But Rahm’s attacks on the teachers today appear to be contributing to a growing sense of solidarity in the schools.

The CTU announced on September 23, 2011, that teachers at 115 elementary schools voted down the longer school day waiver ballot proposed by the school board despite the enormous pressure from above. As of September 23, the number of schools that had voted in favor of the waiver was stalled at 13, despite the bribes being offered the teachers and the pressure from above.

“These results demonstrate that most union members clearly favor taking the appropriate time necessary to carefully plan for delivering the rich and broad curriculum that our students deserve,” Lewis said in a press release.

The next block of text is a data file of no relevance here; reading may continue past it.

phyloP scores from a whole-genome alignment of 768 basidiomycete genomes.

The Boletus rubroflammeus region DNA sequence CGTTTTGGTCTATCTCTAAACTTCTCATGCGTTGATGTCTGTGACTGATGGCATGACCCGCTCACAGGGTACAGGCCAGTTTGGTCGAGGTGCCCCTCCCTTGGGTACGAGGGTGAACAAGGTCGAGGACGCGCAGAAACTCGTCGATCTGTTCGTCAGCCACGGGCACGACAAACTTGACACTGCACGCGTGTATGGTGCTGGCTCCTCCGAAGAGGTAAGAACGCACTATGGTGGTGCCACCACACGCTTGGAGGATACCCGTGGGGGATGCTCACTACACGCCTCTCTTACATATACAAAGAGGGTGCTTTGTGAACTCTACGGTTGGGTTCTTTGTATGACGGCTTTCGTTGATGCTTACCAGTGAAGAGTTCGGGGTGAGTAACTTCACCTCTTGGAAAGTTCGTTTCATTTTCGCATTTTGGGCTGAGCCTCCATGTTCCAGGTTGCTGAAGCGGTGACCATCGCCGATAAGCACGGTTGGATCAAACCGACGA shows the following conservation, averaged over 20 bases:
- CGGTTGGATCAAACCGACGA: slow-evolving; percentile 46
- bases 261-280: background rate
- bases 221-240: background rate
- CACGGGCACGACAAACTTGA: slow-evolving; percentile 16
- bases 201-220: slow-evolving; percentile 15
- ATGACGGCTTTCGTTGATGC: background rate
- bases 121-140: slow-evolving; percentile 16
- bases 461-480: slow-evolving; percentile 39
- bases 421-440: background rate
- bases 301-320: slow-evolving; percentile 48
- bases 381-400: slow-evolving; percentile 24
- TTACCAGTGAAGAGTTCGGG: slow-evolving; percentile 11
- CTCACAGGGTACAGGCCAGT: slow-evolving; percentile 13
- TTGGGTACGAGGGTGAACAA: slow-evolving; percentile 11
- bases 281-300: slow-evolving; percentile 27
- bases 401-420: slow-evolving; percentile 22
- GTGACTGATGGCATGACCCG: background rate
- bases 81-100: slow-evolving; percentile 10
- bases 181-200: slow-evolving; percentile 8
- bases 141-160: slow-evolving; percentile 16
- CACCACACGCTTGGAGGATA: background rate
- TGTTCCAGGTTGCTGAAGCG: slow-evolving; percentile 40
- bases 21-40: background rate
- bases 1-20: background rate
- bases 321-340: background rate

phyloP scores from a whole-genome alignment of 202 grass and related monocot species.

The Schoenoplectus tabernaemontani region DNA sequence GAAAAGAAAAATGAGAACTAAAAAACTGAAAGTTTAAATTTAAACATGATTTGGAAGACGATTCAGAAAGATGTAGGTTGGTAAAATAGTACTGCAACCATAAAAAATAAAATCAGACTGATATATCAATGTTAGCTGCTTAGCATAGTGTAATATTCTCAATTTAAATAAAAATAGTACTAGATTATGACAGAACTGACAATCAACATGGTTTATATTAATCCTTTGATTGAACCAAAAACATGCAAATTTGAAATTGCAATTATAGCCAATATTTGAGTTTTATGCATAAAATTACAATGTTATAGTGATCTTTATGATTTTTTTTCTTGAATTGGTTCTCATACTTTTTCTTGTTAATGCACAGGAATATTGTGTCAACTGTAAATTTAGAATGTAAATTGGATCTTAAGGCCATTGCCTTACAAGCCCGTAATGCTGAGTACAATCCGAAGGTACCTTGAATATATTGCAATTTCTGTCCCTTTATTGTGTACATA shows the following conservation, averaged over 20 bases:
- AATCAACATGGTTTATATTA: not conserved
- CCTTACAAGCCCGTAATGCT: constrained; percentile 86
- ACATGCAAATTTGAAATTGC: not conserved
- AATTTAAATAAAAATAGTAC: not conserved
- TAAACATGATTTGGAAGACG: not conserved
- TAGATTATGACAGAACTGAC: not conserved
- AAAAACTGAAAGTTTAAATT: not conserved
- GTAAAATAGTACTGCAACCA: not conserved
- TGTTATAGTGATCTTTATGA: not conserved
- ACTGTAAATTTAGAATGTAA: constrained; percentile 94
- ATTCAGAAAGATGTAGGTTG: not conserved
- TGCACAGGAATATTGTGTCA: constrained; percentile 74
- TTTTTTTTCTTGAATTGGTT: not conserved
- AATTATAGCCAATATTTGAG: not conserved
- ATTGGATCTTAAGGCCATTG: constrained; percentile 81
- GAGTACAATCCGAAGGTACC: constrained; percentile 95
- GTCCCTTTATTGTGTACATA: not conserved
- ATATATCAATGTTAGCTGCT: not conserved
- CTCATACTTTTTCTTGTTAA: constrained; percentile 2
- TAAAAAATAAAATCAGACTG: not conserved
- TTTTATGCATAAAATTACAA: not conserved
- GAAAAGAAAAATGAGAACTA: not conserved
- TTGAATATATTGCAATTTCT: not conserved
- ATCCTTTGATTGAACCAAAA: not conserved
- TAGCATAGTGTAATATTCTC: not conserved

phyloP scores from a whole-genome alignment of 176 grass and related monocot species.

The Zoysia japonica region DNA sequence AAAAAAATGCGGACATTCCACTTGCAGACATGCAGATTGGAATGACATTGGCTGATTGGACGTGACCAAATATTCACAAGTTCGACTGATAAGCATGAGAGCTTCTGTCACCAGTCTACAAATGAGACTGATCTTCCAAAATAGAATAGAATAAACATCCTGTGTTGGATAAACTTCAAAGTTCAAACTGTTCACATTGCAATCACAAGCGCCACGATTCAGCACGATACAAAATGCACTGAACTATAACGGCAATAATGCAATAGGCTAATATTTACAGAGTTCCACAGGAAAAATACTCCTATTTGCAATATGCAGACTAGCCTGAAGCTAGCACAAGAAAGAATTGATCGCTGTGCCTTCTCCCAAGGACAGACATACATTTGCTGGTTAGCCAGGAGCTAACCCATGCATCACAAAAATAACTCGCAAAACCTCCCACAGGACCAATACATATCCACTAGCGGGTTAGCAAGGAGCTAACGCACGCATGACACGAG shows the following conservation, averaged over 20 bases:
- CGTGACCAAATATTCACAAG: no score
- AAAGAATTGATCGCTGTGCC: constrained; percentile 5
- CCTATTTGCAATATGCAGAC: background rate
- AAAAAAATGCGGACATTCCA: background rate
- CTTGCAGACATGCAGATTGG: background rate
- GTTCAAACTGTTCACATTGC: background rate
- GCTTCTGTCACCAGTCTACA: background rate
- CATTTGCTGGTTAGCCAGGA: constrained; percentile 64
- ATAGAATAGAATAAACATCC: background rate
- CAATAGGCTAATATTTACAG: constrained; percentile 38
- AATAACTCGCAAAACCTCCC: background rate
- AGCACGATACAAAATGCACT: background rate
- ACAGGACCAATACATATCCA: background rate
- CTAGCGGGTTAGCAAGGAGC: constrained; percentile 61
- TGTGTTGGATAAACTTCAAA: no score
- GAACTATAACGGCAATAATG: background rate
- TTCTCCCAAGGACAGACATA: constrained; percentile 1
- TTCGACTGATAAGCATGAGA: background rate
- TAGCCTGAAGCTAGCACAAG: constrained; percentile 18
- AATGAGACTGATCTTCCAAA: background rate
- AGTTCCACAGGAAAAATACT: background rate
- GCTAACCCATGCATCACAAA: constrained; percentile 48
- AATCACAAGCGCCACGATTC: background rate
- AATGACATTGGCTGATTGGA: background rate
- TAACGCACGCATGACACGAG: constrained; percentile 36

And school teachers are changing their attitudes toward a strike.

For example, a teacher in one north side school who asked to remain anonymous told me last year the new teachers said they could not afford to go on strike. But those same teachers are now saying they would welcome a strike, and are saving their money.

Rahm’s attacks are also helping to unify different factions in the teachers union. At the last House of Delegates meeting, everyone agreed that the union’s direction is correct — to fight against a longer school day that is not fairly compensated.

Even the old UPC guard, who lost a bitter election last year, sound more like the strong union people they once were, who fought for the rights teachers enjoy today, including better compensation, prep periods and pensions.

So is Chicago Mayor Emanuel his own worst enemy? Will his impressive winning streak continue, or will his testosterone-filled temper eventually sink him? All bets are on the table as the country watches this battle between the ruling class and Chicago's public school teachers take center stage. 


September 28, 2011 at 9:01 AM

By: John Smith

Rahm, digging his own political grave?